SF hospitals working quickly to obtain gear to battle Ebola 

click to enlarge Hospitals in San Francisco, in an effort to be prepared in case they receive an Ebola case, are trying to get head-to-toe protective gear for doctors and others. - NICK TOMECEK/NORTHWEST FLORIDA DAILY NEWS  VIA AP
  • Nick Tomecek/Northwest Florida Daily News via AP
  • Hospitals in San Francisco, in an effort to be prepared in case they receive an Ebola case, are trying to get head-to-toe protective gear for doctors and others.

San Francisco hospitals are scrambling to equip themselves with the appropriate gear that must be used when treating a patient with Ebola after new federal guidelines calling for head-to-toe protection of health care workers were issued this week.

"If something does happen in San Francisco, we absolutely want to and will be prepared," Dr. Tomas Aragon, The City's health officer, said at a Health Commission meeting Tuesday.

There have been no suspected or confirmed cases of Ebola in San Francisco, but The City's hospital systems are joining others across the U.S. to step up preparedness efforts in the event a patient surfaces with the deadly disease.

Last Thursday, The City's Department of Emergency Management implemented new Ebola-specific screening protocols for 911 dispatchers to help ensure first responders are informed of any potential Ebola symptoms, and can take steps to wear appropriate personal protective gear if needed.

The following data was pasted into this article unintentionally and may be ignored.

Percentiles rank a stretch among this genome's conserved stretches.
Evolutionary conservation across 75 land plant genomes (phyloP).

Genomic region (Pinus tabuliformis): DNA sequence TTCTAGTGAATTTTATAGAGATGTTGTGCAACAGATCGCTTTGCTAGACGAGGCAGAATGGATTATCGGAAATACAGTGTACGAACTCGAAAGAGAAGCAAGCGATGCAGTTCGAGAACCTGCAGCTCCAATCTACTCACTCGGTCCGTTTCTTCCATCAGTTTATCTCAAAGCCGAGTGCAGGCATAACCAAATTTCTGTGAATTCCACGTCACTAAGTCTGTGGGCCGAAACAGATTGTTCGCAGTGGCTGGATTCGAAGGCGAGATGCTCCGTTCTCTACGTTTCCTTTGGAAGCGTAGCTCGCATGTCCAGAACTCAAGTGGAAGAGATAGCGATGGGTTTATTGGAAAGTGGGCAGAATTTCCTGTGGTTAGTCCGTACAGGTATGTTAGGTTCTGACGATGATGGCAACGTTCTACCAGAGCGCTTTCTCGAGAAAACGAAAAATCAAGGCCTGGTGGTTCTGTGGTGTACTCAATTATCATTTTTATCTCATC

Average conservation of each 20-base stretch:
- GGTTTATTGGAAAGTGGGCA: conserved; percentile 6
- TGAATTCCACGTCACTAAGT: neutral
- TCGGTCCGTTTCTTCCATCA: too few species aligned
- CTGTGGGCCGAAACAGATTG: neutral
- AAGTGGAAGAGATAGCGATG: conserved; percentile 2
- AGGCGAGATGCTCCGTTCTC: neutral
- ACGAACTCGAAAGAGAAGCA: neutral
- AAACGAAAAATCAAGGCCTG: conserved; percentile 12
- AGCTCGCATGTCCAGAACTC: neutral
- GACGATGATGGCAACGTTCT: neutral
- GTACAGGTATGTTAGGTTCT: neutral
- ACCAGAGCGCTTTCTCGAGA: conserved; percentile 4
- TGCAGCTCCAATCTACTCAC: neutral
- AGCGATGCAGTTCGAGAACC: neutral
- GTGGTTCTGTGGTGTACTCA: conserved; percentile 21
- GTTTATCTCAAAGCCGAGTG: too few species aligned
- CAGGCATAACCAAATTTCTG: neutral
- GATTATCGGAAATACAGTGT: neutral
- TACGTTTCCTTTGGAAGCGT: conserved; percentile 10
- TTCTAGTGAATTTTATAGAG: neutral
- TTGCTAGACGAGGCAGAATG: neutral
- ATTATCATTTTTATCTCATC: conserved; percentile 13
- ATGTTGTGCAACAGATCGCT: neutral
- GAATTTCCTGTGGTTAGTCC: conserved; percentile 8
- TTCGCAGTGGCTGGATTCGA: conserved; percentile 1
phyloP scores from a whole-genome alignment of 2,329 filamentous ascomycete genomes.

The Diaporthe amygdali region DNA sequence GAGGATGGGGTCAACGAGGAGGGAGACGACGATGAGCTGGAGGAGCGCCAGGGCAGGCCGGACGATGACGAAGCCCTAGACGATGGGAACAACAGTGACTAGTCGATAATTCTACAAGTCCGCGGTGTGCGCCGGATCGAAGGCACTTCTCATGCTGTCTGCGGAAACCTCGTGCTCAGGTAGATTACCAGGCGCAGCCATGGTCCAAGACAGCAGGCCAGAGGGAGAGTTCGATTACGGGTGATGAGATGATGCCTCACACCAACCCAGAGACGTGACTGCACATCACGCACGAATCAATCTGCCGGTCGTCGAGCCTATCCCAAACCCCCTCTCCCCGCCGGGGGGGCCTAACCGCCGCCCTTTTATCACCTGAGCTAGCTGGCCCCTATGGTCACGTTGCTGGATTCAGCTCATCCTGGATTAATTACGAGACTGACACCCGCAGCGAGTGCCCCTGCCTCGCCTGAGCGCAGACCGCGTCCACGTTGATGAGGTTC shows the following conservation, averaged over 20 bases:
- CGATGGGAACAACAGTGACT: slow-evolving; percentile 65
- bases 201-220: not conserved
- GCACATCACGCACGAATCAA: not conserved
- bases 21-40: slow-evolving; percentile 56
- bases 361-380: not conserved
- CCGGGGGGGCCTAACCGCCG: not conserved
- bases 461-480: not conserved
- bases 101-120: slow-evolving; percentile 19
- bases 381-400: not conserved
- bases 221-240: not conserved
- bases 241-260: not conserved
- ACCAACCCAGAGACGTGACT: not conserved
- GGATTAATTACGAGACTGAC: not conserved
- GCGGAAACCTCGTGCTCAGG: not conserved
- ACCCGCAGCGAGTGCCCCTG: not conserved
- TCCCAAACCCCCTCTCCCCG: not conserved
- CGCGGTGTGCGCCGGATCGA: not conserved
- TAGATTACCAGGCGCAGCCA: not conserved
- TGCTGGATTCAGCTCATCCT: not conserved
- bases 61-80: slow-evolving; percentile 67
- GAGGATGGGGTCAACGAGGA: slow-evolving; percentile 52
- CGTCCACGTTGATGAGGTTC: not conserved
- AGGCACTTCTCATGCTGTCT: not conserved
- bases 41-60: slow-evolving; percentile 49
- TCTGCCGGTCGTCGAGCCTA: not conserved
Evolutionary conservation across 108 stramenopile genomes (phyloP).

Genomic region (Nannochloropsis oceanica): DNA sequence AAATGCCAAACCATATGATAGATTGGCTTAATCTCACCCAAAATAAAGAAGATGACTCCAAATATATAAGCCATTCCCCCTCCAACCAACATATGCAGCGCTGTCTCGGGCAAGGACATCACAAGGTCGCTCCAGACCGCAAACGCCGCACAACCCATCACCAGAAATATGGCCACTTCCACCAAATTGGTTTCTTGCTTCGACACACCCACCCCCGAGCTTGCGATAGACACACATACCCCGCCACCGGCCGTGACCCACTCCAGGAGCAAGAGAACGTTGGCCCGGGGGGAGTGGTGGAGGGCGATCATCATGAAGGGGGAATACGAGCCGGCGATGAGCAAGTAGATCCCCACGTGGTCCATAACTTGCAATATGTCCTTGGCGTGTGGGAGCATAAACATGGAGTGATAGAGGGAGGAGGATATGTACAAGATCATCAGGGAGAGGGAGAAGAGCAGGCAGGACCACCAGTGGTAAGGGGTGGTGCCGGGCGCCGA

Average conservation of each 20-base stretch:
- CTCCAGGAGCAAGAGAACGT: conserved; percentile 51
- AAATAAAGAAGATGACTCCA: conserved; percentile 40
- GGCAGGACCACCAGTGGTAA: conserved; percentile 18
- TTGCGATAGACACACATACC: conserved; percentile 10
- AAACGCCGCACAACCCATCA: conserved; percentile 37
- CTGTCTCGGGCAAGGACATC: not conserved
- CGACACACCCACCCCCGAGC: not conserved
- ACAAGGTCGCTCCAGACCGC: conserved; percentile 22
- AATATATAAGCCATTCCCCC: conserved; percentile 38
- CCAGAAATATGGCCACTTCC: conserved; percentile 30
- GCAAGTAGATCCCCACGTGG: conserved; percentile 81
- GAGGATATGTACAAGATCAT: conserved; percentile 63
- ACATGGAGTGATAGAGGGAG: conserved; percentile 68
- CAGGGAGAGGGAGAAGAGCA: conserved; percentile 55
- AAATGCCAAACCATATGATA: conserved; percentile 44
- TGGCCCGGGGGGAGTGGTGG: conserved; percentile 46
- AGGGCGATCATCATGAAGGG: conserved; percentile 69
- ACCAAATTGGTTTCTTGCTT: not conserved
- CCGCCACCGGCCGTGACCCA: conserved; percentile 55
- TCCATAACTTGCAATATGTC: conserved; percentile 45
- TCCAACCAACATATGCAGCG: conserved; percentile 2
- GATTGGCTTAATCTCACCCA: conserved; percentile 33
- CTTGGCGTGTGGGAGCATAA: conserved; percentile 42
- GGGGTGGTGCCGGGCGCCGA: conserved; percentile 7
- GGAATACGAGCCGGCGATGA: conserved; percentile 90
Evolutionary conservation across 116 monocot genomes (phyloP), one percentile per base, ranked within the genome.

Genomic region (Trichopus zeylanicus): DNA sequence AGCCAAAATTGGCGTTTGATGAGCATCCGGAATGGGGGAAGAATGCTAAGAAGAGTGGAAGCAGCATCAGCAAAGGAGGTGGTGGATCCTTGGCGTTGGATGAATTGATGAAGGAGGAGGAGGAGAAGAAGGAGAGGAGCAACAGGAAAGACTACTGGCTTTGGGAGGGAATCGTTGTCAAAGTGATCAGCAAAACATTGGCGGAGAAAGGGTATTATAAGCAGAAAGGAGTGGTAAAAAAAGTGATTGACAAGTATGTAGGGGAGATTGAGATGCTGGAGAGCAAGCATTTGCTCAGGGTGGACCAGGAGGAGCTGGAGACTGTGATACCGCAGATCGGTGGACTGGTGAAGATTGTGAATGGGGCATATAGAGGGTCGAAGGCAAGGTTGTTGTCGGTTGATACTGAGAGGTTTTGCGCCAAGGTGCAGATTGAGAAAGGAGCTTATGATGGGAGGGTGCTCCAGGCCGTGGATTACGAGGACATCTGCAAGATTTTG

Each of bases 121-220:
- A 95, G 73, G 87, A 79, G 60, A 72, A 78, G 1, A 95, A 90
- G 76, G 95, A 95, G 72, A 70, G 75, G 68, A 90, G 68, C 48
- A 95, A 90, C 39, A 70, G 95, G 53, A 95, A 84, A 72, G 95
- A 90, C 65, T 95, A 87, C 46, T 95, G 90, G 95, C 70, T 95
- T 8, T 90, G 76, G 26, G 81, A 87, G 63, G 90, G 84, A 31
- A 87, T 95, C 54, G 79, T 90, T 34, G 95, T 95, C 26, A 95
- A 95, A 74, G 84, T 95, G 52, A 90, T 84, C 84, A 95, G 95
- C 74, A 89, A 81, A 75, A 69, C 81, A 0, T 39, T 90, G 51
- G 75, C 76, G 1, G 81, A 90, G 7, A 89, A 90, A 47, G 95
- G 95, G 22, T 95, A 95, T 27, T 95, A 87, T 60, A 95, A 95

Per the new guidelines issued Monday from the Centers for Disease Control and Prevention, gear for health care workers must include face shields, hoods, boot covers and other garb that leave no part of the body exposed.

While some hospitals in San Francisco might not immediately have enough of such equipment, especially as demand rises nationwide, Aragon pointed out that all health systems have the capacity and capability to treat an infectious disease and will share resources as needed.

With flu season underway, health care workers will need to properly assess a possible Ebola case without overwhelming the 132 isolation units in The City's hospitals with suspected patients, health officials said. Ebola indicators include a fever and vomiting, similar to symptoms of the flu.

Learning about a patient's travel history will be vital in helping to determine whether a patient may have Ebola, health officials said.

"Once the history of whether a person has traveled to an Ebola-affected area or had contact with an Ebola-infected patient is ascertained, there should be a narrower group of people in which Ebola infection needs to be ruled out," said Dr. Cora Hoover, director of communicable disease control and prevention for the health department.

About The Author

Laura Dudnick

Bio:
Laura Dudnick, a Bay Area native, covers education and planning for The San Francisco Examiner. She previously worked as a senior local editor for Patch.com, and as the San Mateo County bureau reporter and weekend editor for Bay City News Service.
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